Scott: While marijuana for medical purposes has been legal in several states for years, this week, Colorado was the first to make pot legal for recreational uses. And Tom Hanson takes a look at the buying frenzy and the backlash.
Sales clerk: So, do you want to take a look at that and make sure that’s the one that you want?
Tom: January 1st marked the first day that Colorado residents could purchase marijuana for recreational use, similar to how alcohol is sold. People waited in line for hours to buy weed out in the open, instead of in a back alley.
Colorado resident: And nobody is going to jail. That is the cool part.
Tom: But there are limits. Buyers must be 21 or older. It can’t be smoked in public places. Colorado residents can purchase up to an ounce but non-residents are restricted to a quarter ounce, and can’t take it out of the state.
Even with the restrictions, organizers of Colorado’s campaign to legalize marijuana expect almost $400 million in sales this year. They expect sales to grow in the years to come, and say legalizing marijuana creates jobs, increases tax revenue and cuts down on crimes by keeping drug gangs out of the marijuana business.
Brian Vicente: All that money goes into the hands of the underground market and cartels. Well, that stops today.
Tom: Although Colorado is the first state in the country to legalize recreational marijuana, it is not the first place in the world. But Colorado’s new law is unique because it allows the state to account for each plant grown, meaning it can tax the weed from seed to sale, making this law the first of its kind in the world.
And what about the cost? Well, experts say it is about the same as if you bought it on the street – $100 for a quarter ounce.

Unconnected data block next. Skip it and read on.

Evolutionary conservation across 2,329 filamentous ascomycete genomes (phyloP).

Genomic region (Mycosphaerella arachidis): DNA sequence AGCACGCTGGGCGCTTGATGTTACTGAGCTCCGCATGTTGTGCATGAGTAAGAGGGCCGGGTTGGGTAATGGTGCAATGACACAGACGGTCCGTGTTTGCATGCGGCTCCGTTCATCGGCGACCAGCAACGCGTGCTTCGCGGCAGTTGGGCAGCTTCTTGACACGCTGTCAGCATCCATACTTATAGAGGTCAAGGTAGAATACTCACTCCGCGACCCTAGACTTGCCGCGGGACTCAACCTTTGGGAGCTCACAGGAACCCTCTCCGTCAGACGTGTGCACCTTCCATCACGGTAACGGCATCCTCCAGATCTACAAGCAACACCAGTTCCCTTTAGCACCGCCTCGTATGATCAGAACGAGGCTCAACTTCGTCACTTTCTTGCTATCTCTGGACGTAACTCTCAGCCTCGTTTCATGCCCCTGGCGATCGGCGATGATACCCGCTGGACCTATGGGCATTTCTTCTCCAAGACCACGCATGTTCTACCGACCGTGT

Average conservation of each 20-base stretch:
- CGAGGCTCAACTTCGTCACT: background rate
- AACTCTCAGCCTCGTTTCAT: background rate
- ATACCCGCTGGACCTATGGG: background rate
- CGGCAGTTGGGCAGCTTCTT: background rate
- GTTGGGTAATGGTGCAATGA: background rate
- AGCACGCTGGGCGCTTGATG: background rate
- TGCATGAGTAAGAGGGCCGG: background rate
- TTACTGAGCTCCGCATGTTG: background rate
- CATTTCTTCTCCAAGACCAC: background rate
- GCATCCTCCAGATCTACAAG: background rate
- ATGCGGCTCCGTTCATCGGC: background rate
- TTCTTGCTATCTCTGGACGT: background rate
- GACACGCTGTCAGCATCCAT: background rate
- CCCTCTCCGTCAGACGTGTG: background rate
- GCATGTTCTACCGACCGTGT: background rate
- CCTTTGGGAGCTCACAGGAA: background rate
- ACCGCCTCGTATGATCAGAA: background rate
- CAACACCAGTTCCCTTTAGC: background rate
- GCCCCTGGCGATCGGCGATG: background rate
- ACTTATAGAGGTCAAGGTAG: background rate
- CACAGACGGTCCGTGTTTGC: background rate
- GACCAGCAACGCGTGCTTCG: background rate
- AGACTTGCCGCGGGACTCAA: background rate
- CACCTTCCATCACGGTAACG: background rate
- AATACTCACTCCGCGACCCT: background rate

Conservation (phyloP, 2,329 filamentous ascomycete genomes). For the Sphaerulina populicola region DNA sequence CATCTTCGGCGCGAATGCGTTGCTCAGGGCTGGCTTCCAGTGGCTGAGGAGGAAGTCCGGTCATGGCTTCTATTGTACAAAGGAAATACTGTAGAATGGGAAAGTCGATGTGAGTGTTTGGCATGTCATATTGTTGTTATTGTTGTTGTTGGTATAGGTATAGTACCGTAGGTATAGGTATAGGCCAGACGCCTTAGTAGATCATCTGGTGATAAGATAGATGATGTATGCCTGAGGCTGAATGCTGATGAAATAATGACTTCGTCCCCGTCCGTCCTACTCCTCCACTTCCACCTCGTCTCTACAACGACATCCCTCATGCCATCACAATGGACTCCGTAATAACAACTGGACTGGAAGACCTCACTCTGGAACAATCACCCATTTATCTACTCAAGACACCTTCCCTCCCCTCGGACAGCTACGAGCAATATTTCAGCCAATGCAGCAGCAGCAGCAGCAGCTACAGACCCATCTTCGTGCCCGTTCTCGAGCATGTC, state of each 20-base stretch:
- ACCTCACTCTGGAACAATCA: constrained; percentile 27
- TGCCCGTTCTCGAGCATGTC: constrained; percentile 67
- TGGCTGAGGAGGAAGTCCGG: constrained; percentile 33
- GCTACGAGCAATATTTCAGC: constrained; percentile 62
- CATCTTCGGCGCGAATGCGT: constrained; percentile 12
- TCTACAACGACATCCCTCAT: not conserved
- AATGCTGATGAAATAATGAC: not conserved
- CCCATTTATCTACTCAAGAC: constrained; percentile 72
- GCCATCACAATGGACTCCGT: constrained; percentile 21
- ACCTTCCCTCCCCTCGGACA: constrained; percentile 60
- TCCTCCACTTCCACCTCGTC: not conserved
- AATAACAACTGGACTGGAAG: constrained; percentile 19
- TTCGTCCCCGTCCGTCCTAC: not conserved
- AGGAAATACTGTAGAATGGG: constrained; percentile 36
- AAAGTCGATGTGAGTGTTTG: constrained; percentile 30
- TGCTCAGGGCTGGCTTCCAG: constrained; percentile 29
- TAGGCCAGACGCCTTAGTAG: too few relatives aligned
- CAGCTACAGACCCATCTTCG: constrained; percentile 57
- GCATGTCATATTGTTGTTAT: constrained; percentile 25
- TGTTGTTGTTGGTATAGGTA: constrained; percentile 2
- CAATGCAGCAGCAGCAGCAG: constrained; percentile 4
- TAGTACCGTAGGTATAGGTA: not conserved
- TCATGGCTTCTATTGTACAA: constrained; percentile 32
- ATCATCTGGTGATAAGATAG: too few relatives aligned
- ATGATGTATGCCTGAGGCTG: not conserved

But not everyone is on board with the law. The governor of Colorado opposes legalized pot, and seventy towns across Colorado have banned sales in their communities. Addiction specialists are also concerned that legal marijuana will lead to higher rates of abuse, especially among young people.
Expert: There is a real profit motive now to get the new users who will turn into the heavy users who will turn into the profits, eventually.
Tom: A recent study found that marijuana can be addictive for about 10% of users. And heavy pot use could damage the brain structure in teenagers. Still, concerns haven’t stopped buyers from flocking to stores.
Colorado resident: We wanted to make sure we were the first ones, and they didn’t run out first.
Colorado resident: I sold my house a couple months ago to prepare to move to Colorado.
Tom: About a dozen states, including Arizona, California, Alaska and Massachusetts are pushing for legalization of weed as well.
Tom Hanson, Channel One News.
Scott: Washington State has also legalized recreational marijuana, but the shops won’t start operating until the spring.